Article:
A Week Of Speeches, Proposals


Critics of the University's handling of the proposed W.E.B. DuBois Institute for Afro-American Research got organized this week, kicking off a black history week with the presentation of student recommendations for the structure of the institute and a consortium of Afro-American speakers, led by the widow of W.E.B. DuBois.

A student committee, formed in October to encourage student input in deliberations concerning the DuBois Institute, proposed a 10-to-14-member trustee board to oversee long-range planning at the institute, with at least three board members coming from the Afro-American Studies Department.

The proposal also called for a University-wide committee to search for a director for the institute, and stressed the importance of appointing someone with lengthy experience in Afro-American studies to the post, who would also hold a tenured position in the Afro Department.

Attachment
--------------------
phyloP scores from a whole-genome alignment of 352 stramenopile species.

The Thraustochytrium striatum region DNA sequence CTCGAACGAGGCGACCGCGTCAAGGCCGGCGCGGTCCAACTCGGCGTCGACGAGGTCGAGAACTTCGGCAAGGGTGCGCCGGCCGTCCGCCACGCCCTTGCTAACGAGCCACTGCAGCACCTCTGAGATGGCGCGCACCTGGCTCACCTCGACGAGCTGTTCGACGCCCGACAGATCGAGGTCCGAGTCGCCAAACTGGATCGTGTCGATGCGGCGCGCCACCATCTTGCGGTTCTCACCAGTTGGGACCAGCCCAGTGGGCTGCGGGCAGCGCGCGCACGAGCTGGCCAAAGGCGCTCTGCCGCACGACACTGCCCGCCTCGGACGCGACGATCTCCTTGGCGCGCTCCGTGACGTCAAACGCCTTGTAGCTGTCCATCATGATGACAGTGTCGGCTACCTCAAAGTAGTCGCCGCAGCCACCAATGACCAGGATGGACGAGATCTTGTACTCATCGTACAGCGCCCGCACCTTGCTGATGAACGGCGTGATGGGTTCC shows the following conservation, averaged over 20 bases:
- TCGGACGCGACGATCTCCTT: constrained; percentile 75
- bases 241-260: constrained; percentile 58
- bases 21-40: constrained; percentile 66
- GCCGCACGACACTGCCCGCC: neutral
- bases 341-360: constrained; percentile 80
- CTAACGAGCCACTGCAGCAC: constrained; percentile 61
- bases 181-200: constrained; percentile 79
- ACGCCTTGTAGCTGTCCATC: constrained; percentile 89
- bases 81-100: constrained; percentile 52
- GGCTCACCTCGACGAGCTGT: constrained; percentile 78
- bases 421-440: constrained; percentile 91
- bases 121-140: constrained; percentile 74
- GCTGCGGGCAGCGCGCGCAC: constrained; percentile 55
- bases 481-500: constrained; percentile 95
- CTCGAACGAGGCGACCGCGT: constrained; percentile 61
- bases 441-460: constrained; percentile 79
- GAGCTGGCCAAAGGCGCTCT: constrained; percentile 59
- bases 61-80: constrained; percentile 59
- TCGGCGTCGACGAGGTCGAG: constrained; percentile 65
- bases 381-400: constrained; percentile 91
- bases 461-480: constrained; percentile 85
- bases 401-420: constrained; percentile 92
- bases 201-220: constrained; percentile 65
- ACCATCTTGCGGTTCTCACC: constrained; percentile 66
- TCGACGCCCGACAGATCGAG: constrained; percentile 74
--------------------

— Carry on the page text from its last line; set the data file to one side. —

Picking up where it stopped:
The committee criticized current plans for the institute for their omission of any direct ties between the Institute and the Afro Department. The 12-member advisory board to the institute appointed by President Bok this fall includes no representatives from the department and no students.

Bok said yesterday that he would have no comment on the student proposals until he had discussed the recommendations with the DuBois advisory board.


Ewart Guinier '33, chairman of the Afro Department, addressed the consortium Monday night, calling Harvard "a pale, bloodless, heartless thing" in an apparent reference to the administration's treatment of the institute.

Shirley Graham DuBois did not mention the DuBois institute or the controversy surrounding it, but told the largely black audience that black students must "keep the record straight," because they are "the scholars who must find and record the truth" about Afro-Americans.

DuBois who returned to the United States this month after four years in Egypt, urged students to study Arabic and warned against a "trend to anti-intellectualism."

She called for a spirit of Pan-Africanism among American black students and said. "The arrogance of the white west that would separate us from our past is only as old as the west is old, and that is a mere moment of time."

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